- The Washington Times - Tuesday, November 29, 2016

It wasn’t just electronics and toys that bargain hunters sought on Black Friday — guns also appear to have been on many shoppers’ wish lists.

This year’s Black Friday set a single-day record for the number of FBI firearms background checks.

The National Instant Criminal Background Check System processed 185,713 transactions, surpassing the previous single-day record set on Black Friday 2015, said FBI spokesman Stephen Fischer. The previous record was 185,345 checks in one day.

The background checks are conducted through the NICS system for gun purchases from federal firearms licensees and for permits to carry guns. Although each check does not equate to a purchase, the data serve as an indicator of gun sale trends in the U.S.

The number of background checks conducted across the country has increased at a record pace in recent years, with the 23.1 million checks reported by the FBI in 2015 eclipsing the previous record of nearly 21.1 million checks in 2013.

The number tends to increase around the holidays, with Dec. 21, 2012, and Black Friday 2014 rounding out the third and fourth spots for the most background checks conducted on a single day. The FBI reports 177,170 checks and 175,754 checks conducted on those days, respectively.

Background checks were up before the Nov. 8 presidential election, and advocacy groups attributed the uptick to fear that Democrat Hillary Clinton would win and pursue gun control initiatives.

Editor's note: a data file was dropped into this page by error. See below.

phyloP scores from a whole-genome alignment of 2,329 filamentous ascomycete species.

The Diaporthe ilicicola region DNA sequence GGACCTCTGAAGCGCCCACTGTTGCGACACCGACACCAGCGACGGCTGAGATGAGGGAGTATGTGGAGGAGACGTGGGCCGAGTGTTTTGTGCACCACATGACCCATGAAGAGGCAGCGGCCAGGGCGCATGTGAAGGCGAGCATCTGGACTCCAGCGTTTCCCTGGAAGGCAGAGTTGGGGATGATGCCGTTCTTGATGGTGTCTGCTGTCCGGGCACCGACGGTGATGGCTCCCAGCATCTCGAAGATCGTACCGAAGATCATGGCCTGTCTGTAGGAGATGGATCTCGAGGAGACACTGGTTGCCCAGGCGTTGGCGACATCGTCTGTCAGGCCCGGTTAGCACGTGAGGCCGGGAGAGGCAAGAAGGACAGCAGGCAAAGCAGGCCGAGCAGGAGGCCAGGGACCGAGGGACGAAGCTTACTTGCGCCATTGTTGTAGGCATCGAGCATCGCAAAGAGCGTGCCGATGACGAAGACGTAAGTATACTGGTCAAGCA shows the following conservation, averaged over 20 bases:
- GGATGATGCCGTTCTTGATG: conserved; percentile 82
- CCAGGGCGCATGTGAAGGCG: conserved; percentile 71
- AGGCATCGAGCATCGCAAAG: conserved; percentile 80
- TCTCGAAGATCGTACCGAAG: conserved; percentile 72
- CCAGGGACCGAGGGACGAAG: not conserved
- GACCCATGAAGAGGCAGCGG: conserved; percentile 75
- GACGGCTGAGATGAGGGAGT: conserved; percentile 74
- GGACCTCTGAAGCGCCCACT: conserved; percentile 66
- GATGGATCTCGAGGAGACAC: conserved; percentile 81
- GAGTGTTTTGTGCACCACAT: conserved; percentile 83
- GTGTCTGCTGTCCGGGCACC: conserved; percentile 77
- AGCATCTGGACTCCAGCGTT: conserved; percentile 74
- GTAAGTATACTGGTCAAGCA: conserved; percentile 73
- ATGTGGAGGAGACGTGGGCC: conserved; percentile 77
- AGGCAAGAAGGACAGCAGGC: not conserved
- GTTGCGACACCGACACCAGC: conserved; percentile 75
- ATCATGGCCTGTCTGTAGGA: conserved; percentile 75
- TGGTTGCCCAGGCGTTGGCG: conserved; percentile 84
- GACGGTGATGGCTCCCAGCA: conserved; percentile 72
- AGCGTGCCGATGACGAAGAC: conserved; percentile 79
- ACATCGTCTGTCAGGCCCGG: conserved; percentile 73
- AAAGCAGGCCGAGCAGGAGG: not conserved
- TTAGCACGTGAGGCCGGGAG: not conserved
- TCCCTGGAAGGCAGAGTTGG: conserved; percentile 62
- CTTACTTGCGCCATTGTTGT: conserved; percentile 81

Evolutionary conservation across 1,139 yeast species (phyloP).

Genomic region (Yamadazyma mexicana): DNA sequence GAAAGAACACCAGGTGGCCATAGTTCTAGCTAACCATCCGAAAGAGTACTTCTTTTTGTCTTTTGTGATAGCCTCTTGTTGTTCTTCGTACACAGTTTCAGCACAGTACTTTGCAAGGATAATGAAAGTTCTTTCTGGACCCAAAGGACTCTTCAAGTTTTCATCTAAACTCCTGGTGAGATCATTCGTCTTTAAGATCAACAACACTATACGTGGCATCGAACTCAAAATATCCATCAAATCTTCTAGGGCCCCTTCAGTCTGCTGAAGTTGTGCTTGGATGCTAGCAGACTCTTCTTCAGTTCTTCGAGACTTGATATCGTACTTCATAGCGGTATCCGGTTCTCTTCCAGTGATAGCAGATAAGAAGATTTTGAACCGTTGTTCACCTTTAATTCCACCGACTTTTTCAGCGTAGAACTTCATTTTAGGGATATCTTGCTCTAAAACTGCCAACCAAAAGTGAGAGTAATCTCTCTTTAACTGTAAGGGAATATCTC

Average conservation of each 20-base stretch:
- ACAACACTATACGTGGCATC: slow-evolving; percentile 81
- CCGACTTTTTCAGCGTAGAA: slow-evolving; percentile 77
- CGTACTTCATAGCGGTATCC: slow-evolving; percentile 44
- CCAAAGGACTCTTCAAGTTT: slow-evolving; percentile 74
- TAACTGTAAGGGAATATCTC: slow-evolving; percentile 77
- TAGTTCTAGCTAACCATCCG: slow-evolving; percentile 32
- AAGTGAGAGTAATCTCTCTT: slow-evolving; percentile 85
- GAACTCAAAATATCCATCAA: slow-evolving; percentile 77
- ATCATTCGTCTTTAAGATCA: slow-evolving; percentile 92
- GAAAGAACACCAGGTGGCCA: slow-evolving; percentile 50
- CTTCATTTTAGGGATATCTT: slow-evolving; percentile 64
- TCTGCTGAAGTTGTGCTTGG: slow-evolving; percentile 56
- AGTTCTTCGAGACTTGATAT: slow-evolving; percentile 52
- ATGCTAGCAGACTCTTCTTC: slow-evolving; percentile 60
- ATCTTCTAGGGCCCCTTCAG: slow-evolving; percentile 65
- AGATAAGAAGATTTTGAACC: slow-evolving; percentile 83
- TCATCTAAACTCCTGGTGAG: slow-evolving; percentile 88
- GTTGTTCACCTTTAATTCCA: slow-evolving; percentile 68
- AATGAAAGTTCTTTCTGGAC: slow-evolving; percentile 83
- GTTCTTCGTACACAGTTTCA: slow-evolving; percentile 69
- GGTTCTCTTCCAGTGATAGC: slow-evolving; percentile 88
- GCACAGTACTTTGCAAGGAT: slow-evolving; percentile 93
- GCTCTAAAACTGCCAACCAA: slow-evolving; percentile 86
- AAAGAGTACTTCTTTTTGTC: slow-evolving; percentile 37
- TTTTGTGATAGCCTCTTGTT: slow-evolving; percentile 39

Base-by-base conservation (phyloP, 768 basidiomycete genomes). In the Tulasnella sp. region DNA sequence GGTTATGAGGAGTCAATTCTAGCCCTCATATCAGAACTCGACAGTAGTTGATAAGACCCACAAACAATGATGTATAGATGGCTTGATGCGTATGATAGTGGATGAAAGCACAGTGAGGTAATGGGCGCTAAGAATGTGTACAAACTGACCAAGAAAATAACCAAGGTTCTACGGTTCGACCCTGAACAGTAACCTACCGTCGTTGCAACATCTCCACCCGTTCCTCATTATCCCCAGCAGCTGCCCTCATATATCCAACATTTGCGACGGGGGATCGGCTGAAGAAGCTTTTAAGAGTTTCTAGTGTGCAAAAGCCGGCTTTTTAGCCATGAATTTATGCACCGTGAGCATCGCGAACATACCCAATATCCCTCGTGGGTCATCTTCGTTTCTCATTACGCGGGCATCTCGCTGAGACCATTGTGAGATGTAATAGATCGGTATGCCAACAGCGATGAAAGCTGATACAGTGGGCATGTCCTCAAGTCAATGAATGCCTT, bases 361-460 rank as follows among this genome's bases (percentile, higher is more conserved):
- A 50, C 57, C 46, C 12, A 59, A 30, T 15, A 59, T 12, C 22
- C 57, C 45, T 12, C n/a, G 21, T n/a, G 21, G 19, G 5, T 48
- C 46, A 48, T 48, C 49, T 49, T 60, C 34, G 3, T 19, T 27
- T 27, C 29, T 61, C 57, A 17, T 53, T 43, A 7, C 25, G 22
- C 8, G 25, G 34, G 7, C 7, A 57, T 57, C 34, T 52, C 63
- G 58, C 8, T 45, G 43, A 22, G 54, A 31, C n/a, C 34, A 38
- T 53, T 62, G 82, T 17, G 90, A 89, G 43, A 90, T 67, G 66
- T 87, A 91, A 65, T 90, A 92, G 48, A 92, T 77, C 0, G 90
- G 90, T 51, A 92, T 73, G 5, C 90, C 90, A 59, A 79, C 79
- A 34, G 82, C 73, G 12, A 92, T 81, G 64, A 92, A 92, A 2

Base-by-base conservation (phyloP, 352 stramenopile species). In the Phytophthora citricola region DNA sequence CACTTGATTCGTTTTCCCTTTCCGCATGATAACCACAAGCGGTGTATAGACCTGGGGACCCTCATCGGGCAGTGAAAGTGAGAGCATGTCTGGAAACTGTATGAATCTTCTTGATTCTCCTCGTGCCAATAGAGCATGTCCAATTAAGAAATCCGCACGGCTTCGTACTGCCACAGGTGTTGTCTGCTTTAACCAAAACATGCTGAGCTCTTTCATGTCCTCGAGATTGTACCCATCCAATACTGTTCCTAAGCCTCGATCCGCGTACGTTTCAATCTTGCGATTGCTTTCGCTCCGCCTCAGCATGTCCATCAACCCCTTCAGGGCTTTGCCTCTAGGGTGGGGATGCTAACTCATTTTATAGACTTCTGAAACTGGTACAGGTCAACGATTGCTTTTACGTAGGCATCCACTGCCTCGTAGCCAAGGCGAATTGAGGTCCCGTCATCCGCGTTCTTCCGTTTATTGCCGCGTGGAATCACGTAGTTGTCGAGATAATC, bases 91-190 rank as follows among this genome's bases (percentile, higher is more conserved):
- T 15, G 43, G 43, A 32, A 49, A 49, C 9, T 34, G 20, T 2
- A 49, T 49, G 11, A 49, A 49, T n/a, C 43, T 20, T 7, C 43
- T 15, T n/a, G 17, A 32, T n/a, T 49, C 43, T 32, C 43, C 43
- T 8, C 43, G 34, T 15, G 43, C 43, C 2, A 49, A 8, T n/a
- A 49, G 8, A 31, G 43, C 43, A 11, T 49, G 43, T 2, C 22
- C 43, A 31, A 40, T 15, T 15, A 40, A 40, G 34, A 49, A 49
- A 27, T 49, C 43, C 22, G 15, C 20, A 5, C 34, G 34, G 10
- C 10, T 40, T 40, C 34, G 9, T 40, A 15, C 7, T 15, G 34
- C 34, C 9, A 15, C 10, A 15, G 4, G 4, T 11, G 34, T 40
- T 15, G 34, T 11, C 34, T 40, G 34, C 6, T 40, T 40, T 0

But with this year’s surge in checks on the traditional biggest shopping day of the year, the surprise win by Republican Donald Trump — who has said he is in favor of empowering gun owners to defend themselves — appears not to have tempered buyers’ appetites.

After Mr. Trump’s win, Gun Owners of America spokesman Eddie Isler said he expects background checks and sales to remain steady in the short term.

“I think there is relief from some people that Hillary didn’t get it,” he said. “I’m pretty sure it will slow down, though not to a great degree.”

Mr. Isler said Second Amendment advocates are unlikely to feel the same pressure to stock up on firearms in a Trump administration as they have done under President Obama — often out of concern that weapons would be more difficult to obtain because of expansion of background checks or other gun control policies.

Gun enthusiasts may have been tempted to splurge on Black Friday simply to take advantage of the discounts and specials advertised by sporting goods and firearms stores across the country.

“I would probably attribute it to good deals,” Mr. Isler said of the Black Friday record.

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